Could I also ask if this technique (two shots of the same scene, moving lights and people in/out of frame) is something you usually execute with a tripod or not? I'm assuming it's not that difficult to marry the two frames in post if you don't have a tripod setup but I hate to assume... I haven't done anything like this and would like to avoid wasting the time to setup this kind of shot only to find out some gotcha back in photoshop...



jcolman
Registered: Feb 21, 2008
Total Posts: 5842
Country: United States

r-m-g wrote:
Agreed - I really like #1 exactly as it is but I'm a sucker for environment shots so they're both really eye-catching... I wonder (and please don't take this as any kind of criticism, just trying to learn) what #2 would have looked like without the alcove on the left being so bright - my eyes wanted to spend a little too much time there...

Could I also ask if this technique (two shots of the same scene, moving lights and people in/out of frame) is something you usually execute with a tripod or not? I'm assuming it's not that difficult to marry the two frames in post if you don't have a tripod setup but I hate to assume... I haven't done anything like this and would like to avoid wasting the time to setup this kind of shot only to find out some gotcha back in photoshop...


The first shot was done with the camera on a tripod for two reasons. The main one being that I knew I would have to clone out my assistant so I needed a "clean" shot of the house without her in it. The second reason was since I was using video lights, I needed a longer shutter speed so a tripod was necessary.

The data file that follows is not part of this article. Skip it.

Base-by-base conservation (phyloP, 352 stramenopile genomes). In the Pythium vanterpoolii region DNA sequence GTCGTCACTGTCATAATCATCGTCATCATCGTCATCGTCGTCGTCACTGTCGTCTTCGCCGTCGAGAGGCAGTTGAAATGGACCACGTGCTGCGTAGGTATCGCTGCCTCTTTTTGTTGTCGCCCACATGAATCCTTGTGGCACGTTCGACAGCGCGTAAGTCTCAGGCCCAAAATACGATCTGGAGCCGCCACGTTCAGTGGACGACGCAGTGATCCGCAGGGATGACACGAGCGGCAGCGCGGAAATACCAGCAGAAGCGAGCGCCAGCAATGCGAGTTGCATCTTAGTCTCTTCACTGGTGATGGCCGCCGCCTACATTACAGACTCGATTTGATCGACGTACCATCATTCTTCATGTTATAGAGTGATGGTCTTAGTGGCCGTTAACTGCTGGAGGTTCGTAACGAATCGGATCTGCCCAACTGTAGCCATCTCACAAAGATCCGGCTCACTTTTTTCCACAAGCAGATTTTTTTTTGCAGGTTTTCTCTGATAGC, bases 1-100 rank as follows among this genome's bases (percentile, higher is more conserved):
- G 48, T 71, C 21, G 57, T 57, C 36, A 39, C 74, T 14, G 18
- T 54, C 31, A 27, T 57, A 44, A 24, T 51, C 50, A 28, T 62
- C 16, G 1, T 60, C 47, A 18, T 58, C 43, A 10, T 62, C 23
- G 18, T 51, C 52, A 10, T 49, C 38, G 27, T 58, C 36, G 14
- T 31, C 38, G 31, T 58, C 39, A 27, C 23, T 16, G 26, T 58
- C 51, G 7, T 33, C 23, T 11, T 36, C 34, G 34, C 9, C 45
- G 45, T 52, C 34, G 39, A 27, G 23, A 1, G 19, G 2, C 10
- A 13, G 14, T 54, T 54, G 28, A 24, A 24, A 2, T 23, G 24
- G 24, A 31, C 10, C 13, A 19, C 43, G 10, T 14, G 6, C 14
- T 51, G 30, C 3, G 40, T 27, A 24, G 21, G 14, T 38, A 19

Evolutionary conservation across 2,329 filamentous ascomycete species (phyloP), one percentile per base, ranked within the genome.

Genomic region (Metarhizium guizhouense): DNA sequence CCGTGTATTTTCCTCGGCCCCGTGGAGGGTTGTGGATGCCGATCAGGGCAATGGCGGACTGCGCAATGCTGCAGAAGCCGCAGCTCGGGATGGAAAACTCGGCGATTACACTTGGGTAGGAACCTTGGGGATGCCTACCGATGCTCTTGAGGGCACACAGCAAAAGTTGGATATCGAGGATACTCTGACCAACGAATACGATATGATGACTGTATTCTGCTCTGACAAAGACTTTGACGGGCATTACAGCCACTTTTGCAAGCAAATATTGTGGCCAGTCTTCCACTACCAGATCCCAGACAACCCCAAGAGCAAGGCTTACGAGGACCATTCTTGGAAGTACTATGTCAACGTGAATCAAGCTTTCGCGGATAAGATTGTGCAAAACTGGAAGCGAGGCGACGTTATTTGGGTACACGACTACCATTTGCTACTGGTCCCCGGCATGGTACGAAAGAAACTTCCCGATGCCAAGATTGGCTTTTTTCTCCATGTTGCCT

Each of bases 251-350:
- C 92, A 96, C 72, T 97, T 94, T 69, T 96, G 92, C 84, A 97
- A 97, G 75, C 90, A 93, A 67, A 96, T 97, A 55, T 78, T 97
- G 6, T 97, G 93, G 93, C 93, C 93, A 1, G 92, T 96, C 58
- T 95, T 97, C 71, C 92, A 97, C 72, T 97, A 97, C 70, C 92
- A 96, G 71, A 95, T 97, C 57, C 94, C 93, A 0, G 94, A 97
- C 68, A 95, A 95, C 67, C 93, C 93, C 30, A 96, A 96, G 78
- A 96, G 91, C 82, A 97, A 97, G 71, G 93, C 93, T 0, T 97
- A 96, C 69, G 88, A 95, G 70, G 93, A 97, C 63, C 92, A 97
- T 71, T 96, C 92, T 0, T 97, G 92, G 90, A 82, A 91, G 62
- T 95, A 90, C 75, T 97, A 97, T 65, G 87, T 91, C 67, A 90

The second shot was done using flash so I didn't need a tripod.



form
Registered: Dec 14, 2005
Total Posts: 3789
Country: United States

I don't like cloning people out, it takes forever...assuming it is even possible to do sometimes.



Ian Ivey
Registered: Mar 21, 2011
Total Posts: 1326
Country: United States

form wrote: I don't like cloning people out, it takes forever...assuming it is even possible to do sometimes.

He didn't actually clone the assistant out -- he masked the assistant out using an image shot from the same position (tripod) without the assistant in the image. Makes it a 30-second job. You're correct that using the clone tool can be much trickier.



jcolman
Registered: Feb 21, 2008
Total Posts: 5842
Country: United States

Ian Ivey wrote:
form wrote: I don't like cloning people out, it takes forever...assuming it is even possible to do sometimes.

He didn't actually clone the assistant out -- he masked the assistant out using an image shot from the same position (tripod) without the assistant in the image. Makes it a 30-second job. You're correct that using the clone tool can be much trickier.


Pretty much. I actually copied the image without my assistant onto a new layer over the photo with her holding the light, then used the eraser tool to take her out. Like Ian said, it was a 30 second job. The trick was to have two identical photos, one with her holding the light and one without her.



andreasavd
Registered: Apr 16, 2012
Total Posts: 16
Country: Canada

The blue light reminds me of those bug killing lights. Try that shot in B/W and crop in a little tighter perhaps.



jcolman
Registered: Feb 21, 2008
Total Posts: 5842
Country: United States

andreasavd wrote:
The blue light reminds me of those bug killing lights. Try that shot in B/W and crop in a little tighter perhaps.
I did. I delivered both to the client. I liked the B/W version.



svanstone9
Registered: Oct 28, 2012
Total Posts: 52
Country: United States

Wow this is beautiful, I love the delivery and sharpness.